It is known that the effect of grazing on meat fatty acid composition will depend on the forage species consumed (Lee et al., 2009a). The better results with red clover to increase muscle fatty acid composition reported so far would be linked to a decrease in ruminal biohydrogenation. This has been explained through the protective effects of the polyphenol oxidasa (PPO) enzyme (Lee et al., 2004) that allows a higher proportion of ALNA to escape from ruminal biohydrogenation and is reflected in meat composition. However, that effect was not observed in this trial. Although red clover/Wimmera ryegrass pasture lambs exhibited the highest percentage of ALNA in their meat, no significant differences were found in this trial when compared with the meat from the lambs grazing on successional or subterranean clover/ Wimmera ryegrass pasture. Another important factor to be considered is the use of forage mixtures (as in this study) instead of monocultures. Lourenco et al. (2008) reported that lambs fed on a mixture of legumes and other forages would show more PUFA at muscle level than animals fed only on pastures (result observed in this trial given the high legume content in the successional pasture). For the same reason, there were no significant differences among treatments regarding CLA content in the meat.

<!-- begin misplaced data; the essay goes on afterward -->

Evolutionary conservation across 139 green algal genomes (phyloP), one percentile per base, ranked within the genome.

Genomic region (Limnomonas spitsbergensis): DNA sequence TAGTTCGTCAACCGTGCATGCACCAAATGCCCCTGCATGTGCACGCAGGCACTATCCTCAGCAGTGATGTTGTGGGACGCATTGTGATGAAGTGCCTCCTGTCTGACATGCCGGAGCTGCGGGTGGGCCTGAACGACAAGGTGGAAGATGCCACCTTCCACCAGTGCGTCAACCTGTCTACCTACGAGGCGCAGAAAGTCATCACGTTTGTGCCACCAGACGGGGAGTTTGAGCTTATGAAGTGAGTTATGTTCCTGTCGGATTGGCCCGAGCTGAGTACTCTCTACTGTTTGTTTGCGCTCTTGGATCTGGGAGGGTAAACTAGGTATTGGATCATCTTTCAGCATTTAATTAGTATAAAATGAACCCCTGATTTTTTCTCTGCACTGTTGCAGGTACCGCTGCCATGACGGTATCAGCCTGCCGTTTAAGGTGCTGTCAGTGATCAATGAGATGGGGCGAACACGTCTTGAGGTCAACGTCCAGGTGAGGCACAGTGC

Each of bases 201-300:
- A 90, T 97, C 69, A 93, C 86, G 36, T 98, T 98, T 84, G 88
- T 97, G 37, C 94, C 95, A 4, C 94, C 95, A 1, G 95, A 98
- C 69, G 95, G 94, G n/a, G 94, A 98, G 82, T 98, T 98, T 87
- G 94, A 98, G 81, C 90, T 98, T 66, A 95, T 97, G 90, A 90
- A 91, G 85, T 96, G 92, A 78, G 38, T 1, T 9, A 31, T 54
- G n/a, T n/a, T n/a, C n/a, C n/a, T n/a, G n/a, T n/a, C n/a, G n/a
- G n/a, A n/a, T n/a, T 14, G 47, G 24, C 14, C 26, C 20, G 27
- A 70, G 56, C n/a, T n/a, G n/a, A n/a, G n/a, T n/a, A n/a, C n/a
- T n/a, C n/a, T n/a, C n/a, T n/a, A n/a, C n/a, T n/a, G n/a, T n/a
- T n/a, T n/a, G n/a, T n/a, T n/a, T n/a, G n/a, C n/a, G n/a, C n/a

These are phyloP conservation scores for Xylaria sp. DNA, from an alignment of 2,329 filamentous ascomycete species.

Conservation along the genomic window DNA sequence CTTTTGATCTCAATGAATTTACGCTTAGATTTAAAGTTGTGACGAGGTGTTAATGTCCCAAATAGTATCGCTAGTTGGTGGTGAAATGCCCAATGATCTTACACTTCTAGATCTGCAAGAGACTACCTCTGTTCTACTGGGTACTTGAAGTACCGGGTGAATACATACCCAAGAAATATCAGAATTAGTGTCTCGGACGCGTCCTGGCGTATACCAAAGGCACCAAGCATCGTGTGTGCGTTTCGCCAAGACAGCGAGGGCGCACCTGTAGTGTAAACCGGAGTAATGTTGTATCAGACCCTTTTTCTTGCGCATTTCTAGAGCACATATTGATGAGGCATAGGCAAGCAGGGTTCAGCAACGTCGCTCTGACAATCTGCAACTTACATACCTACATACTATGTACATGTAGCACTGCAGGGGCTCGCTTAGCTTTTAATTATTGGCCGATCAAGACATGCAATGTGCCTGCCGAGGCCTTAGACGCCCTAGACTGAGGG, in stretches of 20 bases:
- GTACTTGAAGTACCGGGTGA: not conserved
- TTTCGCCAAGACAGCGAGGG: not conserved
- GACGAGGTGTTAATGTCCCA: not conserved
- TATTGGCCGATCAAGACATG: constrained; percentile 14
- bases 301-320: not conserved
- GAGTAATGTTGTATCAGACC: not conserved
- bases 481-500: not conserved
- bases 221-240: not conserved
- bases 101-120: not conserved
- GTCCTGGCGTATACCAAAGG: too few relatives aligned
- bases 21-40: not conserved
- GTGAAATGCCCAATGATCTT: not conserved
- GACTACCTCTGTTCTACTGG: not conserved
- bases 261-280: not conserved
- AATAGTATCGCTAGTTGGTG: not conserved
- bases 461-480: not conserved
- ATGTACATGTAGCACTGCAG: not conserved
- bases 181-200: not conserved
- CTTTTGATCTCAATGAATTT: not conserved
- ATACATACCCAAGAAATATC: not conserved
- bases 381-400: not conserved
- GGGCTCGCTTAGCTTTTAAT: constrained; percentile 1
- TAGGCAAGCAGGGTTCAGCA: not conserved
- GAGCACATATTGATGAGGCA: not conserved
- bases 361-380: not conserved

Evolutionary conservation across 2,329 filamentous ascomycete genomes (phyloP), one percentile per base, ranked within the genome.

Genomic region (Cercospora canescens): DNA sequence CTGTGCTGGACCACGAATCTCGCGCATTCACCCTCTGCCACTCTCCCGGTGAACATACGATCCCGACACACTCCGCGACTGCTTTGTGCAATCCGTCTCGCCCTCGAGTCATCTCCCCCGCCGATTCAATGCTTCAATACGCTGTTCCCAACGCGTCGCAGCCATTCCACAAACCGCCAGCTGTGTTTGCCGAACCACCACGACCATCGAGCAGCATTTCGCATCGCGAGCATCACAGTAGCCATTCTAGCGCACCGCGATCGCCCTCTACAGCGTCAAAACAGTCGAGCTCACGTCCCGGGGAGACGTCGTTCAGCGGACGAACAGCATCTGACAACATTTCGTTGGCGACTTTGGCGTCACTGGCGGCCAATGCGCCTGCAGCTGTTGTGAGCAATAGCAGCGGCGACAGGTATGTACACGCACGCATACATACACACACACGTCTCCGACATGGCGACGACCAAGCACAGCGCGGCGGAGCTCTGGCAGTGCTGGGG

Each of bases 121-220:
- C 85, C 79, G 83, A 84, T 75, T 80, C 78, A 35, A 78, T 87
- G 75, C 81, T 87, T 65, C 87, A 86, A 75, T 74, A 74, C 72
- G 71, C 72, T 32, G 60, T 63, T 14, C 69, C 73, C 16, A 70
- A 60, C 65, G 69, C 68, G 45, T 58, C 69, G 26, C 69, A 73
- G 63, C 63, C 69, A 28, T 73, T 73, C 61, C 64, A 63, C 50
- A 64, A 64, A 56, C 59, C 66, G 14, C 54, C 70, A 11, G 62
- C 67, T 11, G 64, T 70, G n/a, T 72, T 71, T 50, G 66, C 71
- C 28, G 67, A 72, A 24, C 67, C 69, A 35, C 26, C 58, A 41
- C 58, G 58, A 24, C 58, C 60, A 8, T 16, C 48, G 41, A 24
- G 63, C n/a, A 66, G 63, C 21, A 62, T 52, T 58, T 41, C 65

The botanic composition of pastures grazed by the lambs varied as spring advanced and the successional pasture contained high levels of legumes, which resembled the contents of red clover and subterranean clover in the other grazing systems. Lamb productive performance in terms of weight gains and final live weight was higher in the red clover/Wimmera ryegrass pasture (p < 0.05) without producing an increase in chemical fat content of L. dorsi.
Muscle fatty acid composition did not differ significantly among treatments (p > 0.05) with regards to SFA and PUFA content, and the 06/03 rate, the latter being very favorable for human consumption (< 4) in all treatments. The fact that the meat from lambs grazing successional pasture was not different from meat obtained from lambs grazing clover pastures can be due to the high legume content of this particular successional pasture, making it impossible to extrapolate results to other natural pastures of the dryland area. In summary, the use of subterranean clover would provide similar meat quality when compared to results obtained from forage based on red clover.
We thank Druso Pérez, Miguel Ruiz Albarrán, Rodrigo Morales, and especially Ana Paula Aguiar for their collaboration in this study.
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Received: 17 March 2011.
Accepted: 8 August 2011.